Daily Archives: July 16, 2013

Wandering Saratoga, 1876

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Congress Hall.pngWe’ll continue with what “Saratoga Illustrated” had to say about the city of springs in 1876:

Saratoga Springs is a village of hotels and dwelling houses. There are few or no manufactories, and its streets seem devoted to elegant leisure or abundant shopping. Its surface is mainly level, except where a shallow valley winds in a general north-easterly direction through the center. Through this runs a little brook, and, by its banks, at the bottom of the valley, may be found most of the more famous mineral springs….

The Town Hall, on the corner of Broadway and Lake Street, marks the center of population. The geographical center is, perhaps, a quarter of a mile to the south-east of this point. Immediately beyond the village, and in nearly every direction, the country becomes broken, so that the outskirts are varied and pleasing, while the village itself is sufficiently level for comfortable walking.

The principal street is Broadway, extending a little east of north through the entire village, and making the grand drive and promenade, where all the life, business, and pleasure of the place may be seen in a five-minutes’ walk. This concentration of the hotels and stores in one street, and in the immediate neighborhood of nearly all of the springs, gives the village a singular aspect; for, away from this center, there is nothing but houses, cottages, and villas, each in prim fashion facing its quiet, shady street – a village of homes.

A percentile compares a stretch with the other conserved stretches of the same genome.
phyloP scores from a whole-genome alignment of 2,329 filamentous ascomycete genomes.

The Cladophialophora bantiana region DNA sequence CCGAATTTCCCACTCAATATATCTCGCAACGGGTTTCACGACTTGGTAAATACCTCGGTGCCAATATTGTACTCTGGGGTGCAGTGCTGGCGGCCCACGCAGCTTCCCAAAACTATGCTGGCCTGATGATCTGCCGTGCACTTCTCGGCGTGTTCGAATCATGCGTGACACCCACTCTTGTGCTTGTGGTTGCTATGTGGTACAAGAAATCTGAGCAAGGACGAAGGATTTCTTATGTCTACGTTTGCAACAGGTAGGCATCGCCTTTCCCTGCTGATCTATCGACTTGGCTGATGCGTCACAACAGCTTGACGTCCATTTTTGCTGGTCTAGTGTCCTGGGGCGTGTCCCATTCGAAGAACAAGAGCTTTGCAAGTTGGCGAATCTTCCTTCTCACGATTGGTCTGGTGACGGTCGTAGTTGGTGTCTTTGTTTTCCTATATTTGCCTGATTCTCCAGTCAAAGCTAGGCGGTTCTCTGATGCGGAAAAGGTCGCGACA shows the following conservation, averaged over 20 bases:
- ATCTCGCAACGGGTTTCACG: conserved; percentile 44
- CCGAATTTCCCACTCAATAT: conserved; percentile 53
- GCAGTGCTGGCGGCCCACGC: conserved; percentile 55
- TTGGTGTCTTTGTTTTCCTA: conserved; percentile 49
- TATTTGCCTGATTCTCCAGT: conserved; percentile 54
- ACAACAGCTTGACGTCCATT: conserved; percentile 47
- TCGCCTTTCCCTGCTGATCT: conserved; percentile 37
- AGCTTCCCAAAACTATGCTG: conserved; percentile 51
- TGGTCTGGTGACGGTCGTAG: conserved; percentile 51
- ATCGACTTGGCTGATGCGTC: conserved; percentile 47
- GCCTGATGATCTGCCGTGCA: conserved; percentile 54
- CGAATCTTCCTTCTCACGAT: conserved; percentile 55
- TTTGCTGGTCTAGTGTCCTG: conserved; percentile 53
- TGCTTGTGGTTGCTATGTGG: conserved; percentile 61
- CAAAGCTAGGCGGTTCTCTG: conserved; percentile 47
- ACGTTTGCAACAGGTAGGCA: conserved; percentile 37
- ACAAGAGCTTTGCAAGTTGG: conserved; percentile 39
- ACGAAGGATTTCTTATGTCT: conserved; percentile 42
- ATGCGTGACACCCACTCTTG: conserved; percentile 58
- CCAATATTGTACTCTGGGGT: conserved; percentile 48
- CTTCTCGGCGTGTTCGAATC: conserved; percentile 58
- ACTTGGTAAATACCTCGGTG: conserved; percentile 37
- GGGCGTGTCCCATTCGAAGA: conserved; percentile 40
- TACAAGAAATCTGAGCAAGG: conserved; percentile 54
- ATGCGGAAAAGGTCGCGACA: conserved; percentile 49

Broadway is peculiar and original. The hotels, the elegant stores, the fine rows of trees, the broad borders of sod, and the throng of carriages and people that crowd its walks and roads, present a spectacle unlike anything else in the world . . . No other resort can show two such palaces as the Grand Union and Congress Hall, facing each other on one street. Perhaps no other place would lug two such monster buildings into such pronounced rivalry. Be that as it may, here they stand, and the general effect is remarkable, and a trifle oppressive. There is too much of architectural glory; but the American likes grandeur, and here he has it, in a profusion perfectly dazzling. There is a slight bend in the street, in the neighborhood of Congress Hall, and standing here, one may look in either direction, and feel a natural pride in his country, that such monuments to American wealth, skill, and culture, can be taken in at a single glance. Certainly, there is but one Saratoga in the world.